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Demolition of Milton Keynes housing estates 'will not happen'

Bradville and Serpentine Court Image copyright YourMK
Image caption Serpentine Court (right) is still due to be demolished, but that is not the case for North Bradville (left)

Plans to demolish six estates as part of a £1bn housing makeover could be abandoned.

Labour-run Milton Keynes Council said "the wholesale demolition will not happen" and it wants to "improve" some estates in the town instead.

Plans to demolish and rebuild parts of Serpentine Court, on the Lakes estate, will go ahead, it said.

Alex Walker, Conservative group leader, said Labour had "abandoned regeneration" and should be "ashamed."

Image copyright YourMK
Image caption Milton Keynes was designated a new town in 1967 and some of its housing estates were "looking tired" according to the council

In April 2017, it was announced that seven estates, deemed in urgent need of repair, could be demolished.

They were Netherfield, Coffee Hall, Tinkers Bridge, North Bradville, Fullers Slade, the Lakes and Beanhill.

The work was set to take more than 15 years, affecting 20,000 people in 8,500 homes.

It was to be carried out by YourMK - a partnership between Milton Keynes Council and Mears Group - but, as of last October, the regeneration was just being delivered by the council.

Image caption Residents have voted to demolish flats like this at Serpentine Court

In November, 93% of 206 residents of Serpentine Court on the Lakes estate, voted for their homes to be razed.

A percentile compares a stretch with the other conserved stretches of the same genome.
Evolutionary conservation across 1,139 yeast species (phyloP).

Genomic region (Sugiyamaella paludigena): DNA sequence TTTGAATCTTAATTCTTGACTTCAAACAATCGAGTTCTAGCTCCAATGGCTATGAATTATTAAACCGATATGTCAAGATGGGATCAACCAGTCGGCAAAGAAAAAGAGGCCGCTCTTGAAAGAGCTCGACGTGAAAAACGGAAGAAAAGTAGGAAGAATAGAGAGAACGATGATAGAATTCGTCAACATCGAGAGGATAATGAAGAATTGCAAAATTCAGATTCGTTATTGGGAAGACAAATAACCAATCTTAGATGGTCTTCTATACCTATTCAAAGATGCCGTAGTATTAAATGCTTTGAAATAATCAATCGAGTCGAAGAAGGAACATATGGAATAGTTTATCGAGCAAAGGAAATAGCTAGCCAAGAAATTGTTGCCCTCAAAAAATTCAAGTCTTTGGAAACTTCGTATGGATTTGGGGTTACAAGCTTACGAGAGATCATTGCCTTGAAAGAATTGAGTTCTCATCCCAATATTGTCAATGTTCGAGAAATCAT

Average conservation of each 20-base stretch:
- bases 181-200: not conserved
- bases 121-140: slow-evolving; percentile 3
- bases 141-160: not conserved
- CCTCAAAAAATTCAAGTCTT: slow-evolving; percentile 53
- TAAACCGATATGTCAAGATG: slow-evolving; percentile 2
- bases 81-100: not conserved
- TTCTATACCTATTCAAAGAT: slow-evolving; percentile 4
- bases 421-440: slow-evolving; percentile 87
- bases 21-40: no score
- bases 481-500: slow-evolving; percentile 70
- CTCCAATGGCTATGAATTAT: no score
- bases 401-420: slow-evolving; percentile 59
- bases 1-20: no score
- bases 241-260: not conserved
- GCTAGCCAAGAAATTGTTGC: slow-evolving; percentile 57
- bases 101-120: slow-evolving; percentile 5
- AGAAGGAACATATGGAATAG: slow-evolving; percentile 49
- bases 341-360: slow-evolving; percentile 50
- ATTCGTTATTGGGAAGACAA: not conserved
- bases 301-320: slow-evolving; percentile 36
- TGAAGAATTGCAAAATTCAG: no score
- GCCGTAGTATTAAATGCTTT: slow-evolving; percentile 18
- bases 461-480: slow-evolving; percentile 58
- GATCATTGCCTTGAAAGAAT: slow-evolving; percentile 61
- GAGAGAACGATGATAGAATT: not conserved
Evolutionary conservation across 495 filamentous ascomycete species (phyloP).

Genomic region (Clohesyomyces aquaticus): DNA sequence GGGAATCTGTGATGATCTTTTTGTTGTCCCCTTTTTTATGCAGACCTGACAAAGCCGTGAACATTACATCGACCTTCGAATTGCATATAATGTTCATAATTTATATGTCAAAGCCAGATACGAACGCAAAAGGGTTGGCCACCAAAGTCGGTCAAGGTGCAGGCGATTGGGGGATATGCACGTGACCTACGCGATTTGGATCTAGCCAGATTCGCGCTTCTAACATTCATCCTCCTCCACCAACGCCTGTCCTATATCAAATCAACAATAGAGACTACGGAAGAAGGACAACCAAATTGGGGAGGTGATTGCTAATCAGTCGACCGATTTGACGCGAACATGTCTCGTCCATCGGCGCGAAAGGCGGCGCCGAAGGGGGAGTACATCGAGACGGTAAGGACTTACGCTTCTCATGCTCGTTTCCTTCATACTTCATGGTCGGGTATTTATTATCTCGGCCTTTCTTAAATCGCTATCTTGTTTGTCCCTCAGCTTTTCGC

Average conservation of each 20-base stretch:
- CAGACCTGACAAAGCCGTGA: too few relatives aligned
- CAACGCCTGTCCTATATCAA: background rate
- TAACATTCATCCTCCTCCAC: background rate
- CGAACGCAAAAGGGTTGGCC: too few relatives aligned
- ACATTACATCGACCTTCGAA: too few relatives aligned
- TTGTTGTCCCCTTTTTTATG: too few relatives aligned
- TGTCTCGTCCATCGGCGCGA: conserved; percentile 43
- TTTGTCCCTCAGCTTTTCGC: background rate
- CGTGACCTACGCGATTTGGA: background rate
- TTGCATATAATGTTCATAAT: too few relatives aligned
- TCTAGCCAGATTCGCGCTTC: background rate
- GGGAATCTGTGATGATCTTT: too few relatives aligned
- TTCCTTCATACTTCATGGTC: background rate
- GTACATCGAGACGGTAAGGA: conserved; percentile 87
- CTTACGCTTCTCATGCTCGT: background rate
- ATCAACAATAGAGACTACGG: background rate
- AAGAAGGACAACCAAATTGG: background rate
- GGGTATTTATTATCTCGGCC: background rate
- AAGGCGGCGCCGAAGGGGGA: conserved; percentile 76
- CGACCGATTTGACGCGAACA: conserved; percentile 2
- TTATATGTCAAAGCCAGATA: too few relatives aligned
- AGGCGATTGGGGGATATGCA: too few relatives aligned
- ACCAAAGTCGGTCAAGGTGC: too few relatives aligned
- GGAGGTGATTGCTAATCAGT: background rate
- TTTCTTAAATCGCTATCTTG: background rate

The council has confirmed those plans will go ahead.

Nigel Long, the cabinet member for housing and regeneration (Labour) said they will consult with residents "on a new way forward" and "wholesale demolition is not an option".

Changes will be made but they will be more "gradual" and the emphasis will be on "improving existing stock and small-scale rebuilding and remodelling" if approved by residents as part of the masterplan, he added.

"Yes, we will improve estates, build new houses and be spending £165m on improving our housing stock," he said.

Image copyright YourMK
Image caption Serpentine Court as it looked in 1975

Mr Walker said: "Labour have abandoned regeneration. They should be ashamed.

"The regeneration project could have worked, it can work."

Mr Long said this was not the case and the council is looking at a "renewal of MK" and it is "broadening" regeneration and not "narrowing it".

The council said the final decision will be taken by its cabinet in December.

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